EGU21-12768
https://doi.org/10.5194/egusphere-egu21-12768
EGU General Assembly 2021
© Author(s) 2021. This work is distributed under
the Creative Commons Attribution 4.0 License.

Forecast-based operation of smart blue-green roofs to reduce the impacts of extreme weather in cities

Tim Busker1, Toon Haer1, Jeroen Aerts1,2, Hans de Moel1, Bart van den Hurk1,2, and Kira Myers1
Tim Busker et al.
  • 1Institute for Environmental Studies (IVM), Vrije Universiteit Amsterdam (VU), Amsterdam, the Netherlands (tim.busker@vu.nl)
  • 2Deltares, Delft, the Netherlands

Research shows that climate change will increase the intensity and frequency of extreme summer precipitation events as well as heatwaves, over the coming decades (IPCC, 2014; Russo et al., 2015). Moreover, the impact of heat waves will likely increase in cities due to the urban heat island (UHI) effect (Li & Bou-Zeid, 2013). Green infrastructure (e.g. parks, green roofs, etc.) is generally seen as an effective adaptation measure to address these challenges. The city of Amsterdam has started a project (RESILIO, https://resilio.amsterdam/en/smart-blue-green-roofs) to investigate a new innovation in this field: smart blue-green roofs. These roofs have the advantage over green roofs in that they have an extra water retention layer underneath the green layer, which can be used to buffer peak rainfall or as a capillary irrigation system for the plant layer in hot and dry summer days. The smart valve on the roof can be opened when extreme precipitation is predicted to capture extreme rainfall, but it is yet unknown if this forecast-based drainage provides added value to optimize the operation of the valve.

Therefore, this study evaluates the performance of European Centre for Medium-Range Weather Forecasts (ECMWF) ensemble precipitation forecasts to trigger drainage from blue-green roofs. A conceptual hydrological model of a blue-green roof in Amsterdam is set up to simulate its operation for the last 5 years. Three drainage strategies can be triggered according to different probabilities of precipitation (30th, 60th and 90th percentile) based on ECMWF data. Each strategy is evaluated on how it leads to (1) minimize the overflow during peak rainfall into the city drainage system, and (2) to maintain high water levels during hot summer days to boost evaporative cooling. Preliminary results show that some early drainage strategies result in capturing 50-100% of rainfall (>10mm/hr), while enough water is available on most hot summer days (T>25℃) to ensure atmospheric cooling through plant transpiration. This implies that relatively low-resolution (18km) precipitation forecasts from ECMWF are valuable for anticipatory water management on a very local scale. These results also show the high potential of blue-green roofs for urban climate adaptation, and the need for anticipatory management of these nature-based solutions. The next research steps will include a city-scale roof suitability analysis that will reveal the value of this solution when implemented at most flat roofs in the city of Amsterdam.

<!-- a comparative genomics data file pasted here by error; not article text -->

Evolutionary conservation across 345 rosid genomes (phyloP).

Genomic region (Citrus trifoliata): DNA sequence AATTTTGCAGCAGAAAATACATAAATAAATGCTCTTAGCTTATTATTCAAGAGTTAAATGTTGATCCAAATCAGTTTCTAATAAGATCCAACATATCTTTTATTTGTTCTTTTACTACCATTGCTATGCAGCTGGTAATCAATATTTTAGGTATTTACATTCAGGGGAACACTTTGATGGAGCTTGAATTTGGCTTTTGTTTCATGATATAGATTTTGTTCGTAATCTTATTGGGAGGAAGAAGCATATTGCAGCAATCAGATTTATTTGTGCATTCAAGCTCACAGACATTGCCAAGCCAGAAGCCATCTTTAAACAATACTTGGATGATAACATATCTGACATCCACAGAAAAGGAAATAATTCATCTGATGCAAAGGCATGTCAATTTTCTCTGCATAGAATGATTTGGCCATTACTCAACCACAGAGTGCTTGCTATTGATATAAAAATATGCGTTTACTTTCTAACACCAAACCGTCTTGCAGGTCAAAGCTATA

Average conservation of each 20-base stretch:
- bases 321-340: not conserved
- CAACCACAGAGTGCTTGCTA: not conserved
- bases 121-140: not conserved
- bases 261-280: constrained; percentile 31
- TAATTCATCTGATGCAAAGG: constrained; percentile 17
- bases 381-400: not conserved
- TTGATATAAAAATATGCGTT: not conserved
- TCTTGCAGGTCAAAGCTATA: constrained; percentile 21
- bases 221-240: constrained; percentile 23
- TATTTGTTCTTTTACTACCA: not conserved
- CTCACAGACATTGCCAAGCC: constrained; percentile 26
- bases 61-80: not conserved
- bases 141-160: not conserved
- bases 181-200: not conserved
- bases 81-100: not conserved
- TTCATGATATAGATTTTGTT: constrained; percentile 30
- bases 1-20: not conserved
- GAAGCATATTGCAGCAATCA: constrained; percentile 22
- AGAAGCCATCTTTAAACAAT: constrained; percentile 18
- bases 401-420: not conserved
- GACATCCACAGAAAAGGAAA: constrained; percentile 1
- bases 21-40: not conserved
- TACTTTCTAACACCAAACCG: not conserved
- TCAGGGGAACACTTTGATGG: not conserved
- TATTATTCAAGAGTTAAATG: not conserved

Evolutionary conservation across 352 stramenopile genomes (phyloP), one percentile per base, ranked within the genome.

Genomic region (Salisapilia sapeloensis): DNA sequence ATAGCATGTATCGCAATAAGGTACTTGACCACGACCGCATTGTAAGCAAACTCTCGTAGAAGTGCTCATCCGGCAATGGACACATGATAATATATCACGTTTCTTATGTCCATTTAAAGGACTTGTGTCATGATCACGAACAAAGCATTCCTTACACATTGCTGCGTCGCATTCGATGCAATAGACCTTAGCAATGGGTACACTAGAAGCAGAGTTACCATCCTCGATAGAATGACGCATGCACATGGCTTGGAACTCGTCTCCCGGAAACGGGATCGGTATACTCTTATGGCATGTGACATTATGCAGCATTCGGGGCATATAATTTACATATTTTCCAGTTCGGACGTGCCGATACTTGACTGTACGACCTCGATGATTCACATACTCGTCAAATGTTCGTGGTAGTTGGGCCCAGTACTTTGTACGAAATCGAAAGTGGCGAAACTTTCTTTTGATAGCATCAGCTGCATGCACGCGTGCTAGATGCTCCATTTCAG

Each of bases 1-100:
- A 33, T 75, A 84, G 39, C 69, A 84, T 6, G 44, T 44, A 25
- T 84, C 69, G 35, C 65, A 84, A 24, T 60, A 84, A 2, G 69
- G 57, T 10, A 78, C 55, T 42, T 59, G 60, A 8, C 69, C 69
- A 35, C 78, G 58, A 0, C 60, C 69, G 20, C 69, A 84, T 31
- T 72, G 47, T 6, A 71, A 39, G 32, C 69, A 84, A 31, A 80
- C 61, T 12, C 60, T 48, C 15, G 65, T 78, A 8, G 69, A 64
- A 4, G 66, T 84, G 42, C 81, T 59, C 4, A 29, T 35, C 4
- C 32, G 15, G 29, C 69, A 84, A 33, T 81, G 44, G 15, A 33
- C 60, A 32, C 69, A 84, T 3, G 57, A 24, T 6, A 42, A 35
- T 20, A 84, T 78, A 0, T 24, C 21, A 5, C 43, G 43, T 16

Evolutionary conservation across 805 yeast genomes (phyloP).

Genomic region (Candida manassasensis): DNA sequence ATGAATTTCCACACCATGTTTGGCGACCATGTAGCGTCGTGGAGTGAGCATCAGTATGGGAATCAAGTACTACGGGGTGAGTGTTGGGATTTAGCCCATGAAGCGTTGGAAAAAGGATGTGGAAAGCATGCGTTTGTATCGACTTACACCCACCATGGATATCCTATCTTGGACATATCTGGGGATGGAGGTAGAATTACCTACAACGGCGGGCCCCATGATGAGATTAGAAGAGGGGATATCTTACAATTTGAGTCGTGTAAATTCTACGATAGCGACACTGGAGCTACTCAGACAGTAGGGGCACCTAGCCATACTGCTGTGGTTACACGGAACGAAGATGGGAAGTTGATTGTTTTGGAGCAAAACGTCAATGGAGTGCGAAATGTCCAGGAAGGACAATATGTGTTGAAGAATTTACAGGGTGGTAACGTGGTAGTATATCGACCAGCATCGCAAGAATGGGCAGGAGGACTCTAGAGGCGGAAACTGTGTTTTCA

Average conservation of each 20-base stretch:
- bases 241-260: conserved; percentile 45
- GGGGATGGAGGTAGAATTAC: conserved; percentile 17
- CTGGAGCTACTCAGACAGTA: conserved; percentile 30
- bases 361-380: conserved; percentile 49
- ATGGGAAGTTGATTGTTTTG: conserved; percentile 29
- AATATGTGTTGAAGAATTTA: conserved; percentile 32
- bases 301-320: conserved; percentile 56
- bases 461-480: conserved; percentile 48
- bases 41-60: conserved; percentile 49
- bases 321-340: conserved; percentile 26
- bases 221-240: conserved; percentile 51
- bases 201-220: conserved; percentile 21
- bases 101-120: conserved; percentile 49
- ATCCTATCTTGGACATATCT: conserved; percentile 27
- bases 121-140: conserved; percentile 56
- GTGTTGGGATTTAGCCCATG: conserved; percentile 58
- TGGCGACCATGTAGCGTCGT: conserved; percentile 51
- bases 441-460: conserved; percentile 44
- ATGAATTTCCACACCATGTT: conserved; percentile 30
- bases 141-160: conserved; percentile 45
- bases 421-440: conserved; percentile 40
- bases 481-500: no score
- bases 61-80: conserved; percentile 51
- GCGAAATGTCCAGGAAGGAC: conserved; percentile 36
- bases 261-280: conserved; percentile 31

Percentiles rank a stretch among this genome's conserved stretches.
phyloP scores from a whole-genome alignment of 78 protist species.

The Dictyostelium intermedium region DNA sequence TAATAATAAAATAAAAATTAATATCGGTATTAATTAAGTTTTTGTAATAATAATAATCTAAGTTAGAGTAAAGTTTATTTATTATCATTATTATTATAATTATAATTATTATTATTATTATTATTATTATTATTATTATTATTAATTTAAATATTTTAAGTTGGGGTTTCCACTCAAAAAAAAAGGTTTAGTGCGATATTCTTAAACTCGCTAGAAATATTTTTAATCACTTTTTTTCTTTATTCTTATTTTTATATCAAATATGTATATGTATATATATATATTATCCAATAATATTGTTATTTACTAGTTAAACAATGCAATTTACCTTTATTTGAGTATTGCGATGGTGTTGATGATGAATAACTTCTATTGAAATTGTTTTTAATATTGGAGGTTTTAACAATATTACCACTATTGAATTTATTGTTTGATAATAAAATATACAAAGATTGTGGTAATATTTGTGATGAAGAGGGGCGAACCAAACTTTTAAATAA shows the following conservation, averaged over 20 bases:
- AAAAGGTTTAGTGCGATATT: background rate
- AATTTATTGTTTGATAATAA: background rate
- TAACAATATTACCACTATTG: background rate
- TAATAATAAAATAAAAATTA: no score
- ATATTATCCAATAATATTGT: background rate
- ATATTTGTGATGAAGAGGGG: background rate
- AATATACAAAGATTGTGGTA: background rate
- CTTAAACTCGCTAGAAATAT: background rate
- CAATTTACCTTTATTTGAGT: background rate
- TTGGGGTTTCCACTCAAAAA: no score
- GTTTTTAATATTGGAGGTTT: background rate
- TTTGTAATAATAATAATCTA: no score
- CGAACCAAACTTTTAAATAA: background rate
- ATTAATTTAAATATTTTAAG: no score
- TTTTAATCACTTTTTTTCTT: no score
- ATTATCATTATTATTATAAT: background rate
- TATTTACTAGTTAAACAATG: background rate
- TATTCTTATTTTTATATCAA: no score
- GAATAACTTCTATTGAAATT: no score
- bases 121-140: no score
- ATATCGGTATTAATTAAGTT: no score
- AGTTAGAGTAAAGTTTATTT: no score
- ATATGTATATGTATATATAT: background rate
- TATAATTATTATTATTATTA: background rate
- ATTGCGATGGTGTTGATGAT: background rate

IPCC. (2014). Climate Change 2014: Synthesis Report. Contribution of Working Groups I, II and III to the Fifth Assessment Report of the Intergovernmental Panel on Climate Change.

Li, D., & Bou-Zeid, E. (2013). Synergistic interactions between urban heat islands and heat waves: The impact in cities is larger than the sum of its parts. Journal of Applied Meteorology and Climatology. https://doi.org/10.1175/JAMC-D-13-02.1

Russo, S., Sillmann, J., & Fischer, E. M. (2015). Top ten European heatwaves since 1950 and their occurrence in the coming decades. Environmental Research Letters. https://doi.org/10.1088/1748-9326/10/12/124003

How to cite: Busker, T., Haer, T., Aerts, J., de Moel, H., van den Hurk, B., and Myers, K.: Forecast-based operation of smart blue-green roofs to reduce the impacts of extreme weather in cities, EGU General Assembly 2021, online, 19–30 Apr 2021, EGU21-12768, https://doi.org/10.5194/egusphere-egu21-12768, 2021.

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